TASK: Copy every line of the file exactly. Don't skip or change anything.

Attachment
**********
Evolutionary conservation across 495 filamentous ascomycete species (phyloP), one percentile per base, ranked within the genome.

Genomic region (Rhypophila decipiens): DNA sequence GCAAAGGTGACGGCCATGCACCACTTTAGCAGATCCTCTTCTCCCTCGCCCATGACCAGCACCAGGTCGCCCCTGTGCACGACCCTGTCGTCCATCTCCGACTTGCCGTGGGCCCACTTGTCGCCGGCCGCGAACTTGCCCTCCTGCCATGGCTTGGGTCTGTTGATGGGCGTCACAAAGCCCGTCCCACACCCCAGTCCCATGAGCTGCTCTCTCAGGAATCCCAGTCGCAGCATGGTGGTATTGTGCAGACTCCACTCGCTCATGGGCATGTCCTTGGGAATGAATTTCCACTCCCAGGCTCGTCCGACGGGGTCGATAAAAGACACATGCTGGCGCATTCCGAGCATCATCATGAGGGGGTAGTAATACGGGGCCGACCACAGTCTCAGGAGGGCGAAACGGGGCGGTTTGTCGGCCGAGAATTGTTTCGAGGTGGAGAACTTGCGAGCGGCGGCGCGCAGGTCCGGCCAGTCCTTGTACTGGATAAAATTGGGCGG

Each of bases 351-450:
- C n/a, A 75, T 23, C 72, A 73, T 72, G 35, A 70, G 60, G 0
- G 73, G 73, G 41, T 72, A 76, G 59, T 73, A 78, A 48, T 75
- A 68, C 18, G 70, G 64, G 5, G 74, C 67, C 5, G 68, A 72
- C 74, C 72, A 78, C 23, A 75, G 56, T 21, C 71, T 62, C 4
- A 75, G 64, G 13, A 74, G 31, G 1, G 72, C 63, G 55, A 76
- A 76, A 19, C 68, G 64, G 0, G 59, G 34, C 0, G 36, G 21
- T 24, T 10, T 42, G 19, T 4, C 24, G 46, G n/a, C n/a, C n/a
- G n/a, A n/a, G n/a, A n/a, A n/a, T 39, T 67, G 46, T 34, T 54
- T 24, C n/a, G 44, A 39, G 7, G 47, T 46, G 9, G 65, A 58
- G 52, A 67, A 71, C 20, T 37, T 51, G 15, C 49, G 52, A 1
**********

Evolutionary conservation across 495 filamentous ascomycete species (phyloP), one percentile per base, ranked within the genome.

Genomic region (Rhypophila decipiens): DNA sequence GCAAAGGTGACGGCCATGCACCACTTTAGCAGATCCTCTTCTCCCTCGCCCATGACCAGCACCAGGTCGCCCCTGTGCACGACCCTGTCGTCCATCTCCGACTTGCCGTGGGCCCACTTGTCGCCGGCCGCGAACTTGCCCTCCTGCCATGGCTTGGGTCTGTTGATGGGCGTCACAAAGCCCGTCCCACACCCCAGTCCCATGAGCTGCTCTCTCAGGAATCCCAGTCGCAGCATGGTGGTATTGTGCAGACTCCACTCGCTCATGGGCATGTCCTTGGGAATGAATTTCCACTCCCAGGCTCGTCCGACGGGGTCGATAAAAGACACATGCTGGCGCATTCCGAGCATCATCATGAGGGGGTAGTAATACGGGGCCGACCACAGTCTCAGGAGGGCGAAACGGGGCGGTTTGTCGGCCGAGAATTGTTTCGAGGTGGAGAACTTGCGAGCGGCGGCGCGCAGGTCCGGCCAGTCCTTGTACTGGATAAAATTGGGCGG

Each of bases 351-450:
- C n/a, A 75, T 23, C 72, A 73, T 72, G 35, A 70, G 60, G 0
- G 73, G 73, G 41, T 72, A 76, G 59, T 73, A 78, A 48, T 75
- A 68, C 18, G 70, G 64, G 5, G 74, C 67, C 5, G 68, A 72
- C 74, C 72, A 78, C 23, A 75, G 56, T 21, C 71, T 62, C 4
- A 75, G 64, G 13, A 74, G 31, G 1, G 72, C 63, G 55, A 76
- A 76, A 19, C 68, G 64, G 0, G 59, G 34, C 0, G 36, G 21
- T 24, T 10, T 42, G 19, T 4, C 24, G 46, G n/a, C n/a, C n/a
- G n/a, A n/a, G n/a, A n/a, A n/a, T 39, T 67, G 46, T 34, T 54
- T 24, C n/a, G 44, A 39, G 7, G 47, T 46, G 9, G 65, A 58
- G 52, A 67, A 71, C 20, T 37, T 51, G 15, C 49, G 52, A 1